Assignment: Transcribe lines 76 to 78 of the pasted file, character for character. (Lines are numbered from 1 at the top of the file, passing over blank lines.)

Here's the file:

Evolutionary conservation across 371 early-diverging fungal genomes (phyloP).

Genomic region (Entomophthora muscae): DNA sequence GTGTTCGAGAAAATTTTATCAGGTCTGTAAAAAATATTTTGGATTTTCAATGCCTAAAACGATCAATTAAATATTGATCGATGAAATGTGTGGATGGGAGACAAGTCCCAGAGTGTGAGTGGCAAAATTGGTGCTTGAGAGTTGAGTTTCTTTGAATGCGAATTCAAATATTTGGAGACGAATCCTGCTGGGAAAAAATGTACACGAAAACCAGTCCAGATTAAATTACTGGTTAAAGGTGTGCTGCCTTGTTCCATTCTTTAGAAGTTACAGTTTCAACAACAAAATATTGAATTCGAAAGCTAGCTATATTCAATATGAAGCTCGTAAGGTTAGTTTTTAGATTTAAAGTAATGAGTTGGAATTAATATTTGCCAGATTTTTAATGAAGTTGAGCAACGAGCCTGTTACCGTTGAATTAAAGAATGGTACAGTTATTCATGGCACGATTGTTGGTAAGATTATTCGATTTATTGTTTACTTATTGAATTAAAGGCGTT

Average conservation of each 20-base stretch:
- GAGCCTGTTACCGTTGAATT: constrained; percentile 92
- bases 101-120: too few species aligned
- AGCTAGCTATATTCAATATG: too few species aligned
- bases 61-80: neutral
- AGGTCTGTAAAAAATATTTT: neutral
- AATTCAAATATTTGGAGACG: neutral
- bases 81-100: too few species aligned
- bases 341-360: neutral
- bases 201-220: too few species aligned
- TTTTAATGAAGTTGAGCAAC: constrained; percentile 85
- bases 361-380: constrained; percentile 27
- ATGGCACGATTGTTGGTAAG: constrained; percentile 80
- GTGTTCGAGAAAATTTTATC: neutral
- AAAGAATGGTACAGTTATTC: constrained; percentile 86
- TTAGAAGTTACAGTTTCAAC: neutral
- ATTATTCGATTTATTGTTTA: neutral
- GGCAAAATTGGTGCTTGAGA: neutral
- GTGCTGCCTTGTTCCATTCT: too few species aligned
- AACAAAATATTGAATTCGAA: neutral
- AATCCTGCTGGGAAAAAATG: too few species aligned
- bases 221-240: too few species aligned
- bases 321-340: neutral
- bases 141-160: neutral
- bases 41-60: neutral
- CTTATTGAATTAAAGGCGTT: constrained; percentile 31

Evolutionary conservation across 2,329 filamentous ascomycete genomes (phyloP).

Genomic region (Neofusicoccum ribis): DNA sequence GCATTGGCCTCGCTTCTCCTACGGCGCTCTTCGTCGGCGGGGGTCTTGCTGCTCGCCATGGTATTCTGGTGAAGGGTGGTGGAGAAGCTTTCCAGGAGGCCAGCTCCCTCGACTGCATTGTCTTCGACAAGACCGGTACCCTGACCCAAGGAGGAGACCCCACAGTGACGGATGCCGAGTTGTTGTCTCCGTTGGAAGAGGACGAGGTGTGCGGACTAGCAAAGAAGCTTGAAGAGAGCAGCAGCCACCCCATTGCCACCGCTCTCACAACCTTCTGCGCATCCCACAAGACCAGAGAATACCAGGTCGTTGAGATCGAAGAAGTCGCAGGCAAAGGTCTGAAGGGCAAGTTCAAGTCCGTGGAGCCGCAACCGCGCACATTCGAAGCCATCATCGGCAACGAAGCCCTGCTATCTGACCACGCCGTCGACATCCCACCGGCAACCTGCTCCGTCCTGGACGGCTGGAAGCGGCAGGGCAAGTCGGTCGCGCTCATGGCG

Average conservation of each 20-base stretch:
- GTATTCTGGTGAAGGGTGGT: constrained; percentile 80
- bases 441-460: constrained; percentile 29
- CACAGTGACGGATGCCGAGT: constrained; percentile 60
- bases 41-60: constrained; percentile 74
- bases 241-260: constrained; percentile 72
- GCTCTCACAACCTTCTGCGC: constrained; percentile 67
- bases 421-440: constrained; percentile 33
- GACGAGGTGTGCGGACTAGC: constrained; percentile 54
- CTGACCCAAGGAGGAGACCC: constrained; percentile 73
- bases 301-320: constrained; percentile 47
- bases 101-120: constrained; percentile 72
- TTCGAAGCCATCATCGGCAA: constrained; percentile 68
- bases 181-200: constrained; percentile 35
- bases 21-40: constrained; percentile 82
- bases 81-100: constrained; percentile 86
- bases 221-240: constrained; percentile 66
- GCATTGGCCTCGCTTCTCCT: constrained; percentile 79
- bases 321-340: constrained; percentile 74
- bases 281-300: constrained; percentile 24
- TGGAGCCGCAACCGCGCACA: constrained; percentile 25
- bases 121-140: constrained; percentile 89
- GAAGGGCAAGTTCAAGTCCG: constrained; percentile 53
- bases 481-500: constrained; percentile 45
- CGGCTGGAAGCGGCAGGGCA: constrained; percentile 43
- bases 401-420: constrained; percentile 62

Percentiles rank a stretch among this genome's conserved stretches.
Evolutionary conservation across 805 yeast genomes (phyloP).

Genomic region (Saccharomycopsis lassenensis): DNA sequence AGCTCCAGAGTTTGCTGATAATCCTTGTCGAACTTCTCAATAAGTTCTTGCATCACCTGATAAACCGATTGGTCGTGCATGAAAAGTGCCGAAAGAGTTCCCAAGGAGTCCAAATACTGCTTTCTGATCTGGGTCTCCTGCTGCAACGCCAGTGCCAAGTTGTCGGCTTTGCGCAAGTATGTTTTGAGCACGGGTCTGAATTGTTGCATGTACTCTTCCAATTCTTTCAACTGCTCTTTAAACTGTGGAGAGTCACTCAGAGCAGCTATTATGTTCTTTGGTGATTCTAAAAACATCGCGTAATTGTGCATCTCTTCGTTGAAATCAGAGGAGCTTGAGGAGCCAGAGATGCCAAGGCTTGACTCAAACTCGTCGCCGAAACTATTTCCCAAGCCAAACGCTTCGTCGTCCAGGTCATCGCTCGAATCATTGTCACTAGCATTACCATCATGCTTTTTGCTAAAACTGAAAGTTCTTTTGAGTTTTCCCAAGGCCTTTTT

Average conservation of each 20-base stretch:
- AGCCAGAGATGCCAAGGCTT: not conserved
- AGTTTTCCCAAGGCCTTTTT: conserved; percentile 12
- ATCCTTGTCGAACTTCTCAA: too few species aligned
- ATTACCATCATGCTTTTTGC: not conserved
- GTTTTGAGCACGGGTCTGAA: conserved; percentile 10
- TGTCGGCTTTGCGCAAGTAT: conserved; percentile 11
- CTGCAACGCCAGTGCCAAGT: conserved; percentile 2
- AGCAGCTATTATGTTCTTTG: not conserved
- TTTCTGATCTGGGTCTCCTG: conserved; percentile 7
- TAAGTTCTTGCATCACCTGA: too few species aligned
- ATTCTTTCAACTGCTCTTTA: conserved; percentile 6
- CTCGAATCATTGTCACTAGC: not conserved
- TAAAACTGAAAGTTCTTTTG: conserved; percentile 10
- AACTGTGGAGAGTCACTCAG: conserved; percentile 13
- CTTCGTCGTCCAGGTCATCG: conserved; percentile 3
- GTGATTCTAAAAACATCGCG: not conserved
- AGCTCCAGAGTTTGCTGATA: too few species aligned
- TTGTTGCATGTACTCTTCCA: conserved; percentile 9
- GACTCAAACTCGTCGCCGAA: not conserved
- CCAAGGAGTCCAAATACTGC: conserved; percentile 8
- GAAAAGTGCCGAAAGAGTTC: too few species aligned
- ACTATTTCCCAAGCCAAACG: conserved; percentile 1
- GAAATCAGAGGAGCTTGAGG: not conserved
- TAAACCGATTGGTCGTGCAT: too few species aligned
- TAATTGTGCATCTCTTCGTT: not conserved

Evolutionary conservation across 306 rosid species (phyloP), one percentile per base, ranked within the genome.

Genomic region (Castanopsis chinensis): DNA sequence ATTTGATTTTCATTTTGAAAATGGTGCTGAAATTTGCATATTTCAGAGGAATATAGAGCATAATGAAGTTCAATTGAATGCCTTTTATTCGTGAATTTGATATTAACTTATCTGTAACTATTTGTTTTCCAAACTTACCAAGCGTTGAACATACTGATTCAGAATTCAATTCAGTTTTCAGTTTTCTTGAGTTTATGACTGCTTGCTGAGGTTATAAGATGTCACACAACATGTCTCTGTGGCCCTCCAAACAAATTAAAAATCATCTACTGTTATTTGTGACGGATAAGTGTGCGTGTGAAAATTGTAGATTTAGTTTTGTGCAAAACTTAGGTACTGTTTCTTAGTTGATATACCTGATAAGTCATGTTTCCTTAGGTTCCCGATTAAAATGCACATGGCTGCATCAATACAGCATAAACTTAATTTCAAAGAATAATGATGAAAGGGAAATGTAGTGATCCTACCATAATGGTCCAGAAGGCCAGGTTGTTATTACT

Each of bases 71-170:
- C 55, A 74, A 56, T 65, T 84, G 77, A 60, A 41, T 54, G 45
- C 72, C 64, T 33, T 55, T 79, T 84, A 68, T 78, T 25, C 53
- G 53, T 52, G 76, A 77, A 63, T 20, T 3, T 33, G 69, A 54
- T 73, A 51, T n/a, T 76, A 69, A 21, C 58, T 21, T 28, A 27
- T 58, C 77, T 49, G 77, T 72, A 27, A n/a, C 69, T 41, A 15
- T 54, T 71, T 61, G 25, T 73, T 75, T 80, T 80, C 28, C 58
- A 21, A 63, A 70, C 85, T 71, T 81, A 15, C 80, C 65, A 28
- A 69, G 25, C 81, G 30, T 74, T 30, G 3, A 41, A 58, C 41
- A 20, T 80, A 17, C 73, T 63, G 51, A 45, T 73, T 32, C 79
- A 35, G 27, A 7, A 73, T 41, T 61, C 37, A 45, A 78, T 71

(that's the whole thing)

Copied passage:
- GTGATTCTAAAAACATCGCG: not conserved
- AGCTCCAGAGTTTGCTGATA: too few species aligned
- TTGTTGCATGTACTCTTCCA: conserved; percentile 9